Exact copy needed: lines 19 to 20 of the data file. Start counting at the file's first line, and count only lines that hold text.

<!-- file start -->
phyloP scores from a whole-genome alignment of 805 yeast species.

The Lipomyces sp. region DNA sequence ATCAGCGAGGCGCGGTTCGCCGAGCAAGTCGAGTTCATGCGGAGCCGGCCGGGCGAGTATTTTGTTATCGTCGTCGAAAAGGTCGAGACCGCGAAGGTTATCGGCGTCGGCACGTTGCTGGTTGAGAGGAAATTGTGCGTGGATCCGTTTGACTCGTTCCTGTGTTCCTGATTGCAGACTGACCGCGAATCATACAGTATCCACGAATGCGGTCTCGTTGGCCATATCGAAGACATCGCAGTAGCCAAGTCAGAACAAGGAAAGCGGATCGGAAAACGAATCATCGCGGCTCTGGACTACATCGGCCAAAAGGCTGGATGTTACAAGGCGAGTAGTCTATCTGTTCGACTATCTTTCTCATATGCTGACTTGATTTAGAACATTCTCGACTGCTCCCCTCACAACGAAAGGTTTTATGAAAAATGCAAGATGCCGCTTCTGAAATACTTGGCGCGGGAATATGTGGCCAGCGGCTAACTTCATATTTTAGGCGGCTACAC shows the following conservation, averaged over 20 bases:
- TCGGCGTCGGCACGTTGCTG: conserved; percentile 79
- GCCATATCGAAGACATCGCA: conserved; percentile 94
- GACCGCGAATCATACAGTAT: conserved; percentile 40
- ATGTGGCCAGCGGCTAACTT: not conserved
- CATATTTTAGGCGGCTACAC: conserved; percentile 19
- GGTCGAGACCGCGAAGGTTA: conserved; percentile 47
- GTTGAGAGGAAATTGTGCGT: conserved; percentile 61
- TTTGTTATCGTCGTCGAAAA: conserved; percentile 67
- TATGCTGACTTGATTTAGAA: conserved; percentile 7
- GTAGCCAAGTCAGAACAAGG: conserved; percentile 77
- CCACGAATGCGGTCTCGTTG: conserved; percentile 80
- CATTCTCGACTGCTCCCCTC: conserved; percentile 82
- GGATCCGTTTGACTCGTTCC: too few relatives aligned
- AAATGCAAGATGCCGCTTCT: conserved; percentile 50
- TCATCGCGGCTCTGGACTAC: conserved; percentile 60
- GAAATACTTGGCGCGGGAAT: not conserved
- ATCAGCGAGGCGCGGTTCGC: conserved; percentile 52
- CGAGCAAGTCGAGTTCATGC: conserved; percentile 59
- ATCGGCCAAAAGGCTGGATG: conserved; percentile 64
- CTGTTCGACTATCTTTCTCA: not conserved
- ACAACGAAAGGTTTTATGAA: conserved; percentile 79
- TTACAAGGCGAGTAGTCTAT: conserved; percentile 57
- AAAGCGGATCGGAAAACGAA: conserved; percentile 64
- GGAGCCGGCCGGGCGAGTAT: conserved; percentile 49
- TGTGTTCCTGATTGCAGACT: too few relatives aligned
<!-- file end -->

- ATCAGCGAGGCGCGGTTCGC: conserved; percentile 52
- CGAGCAAGTCGAGTTCATGC: conserved; percentile 59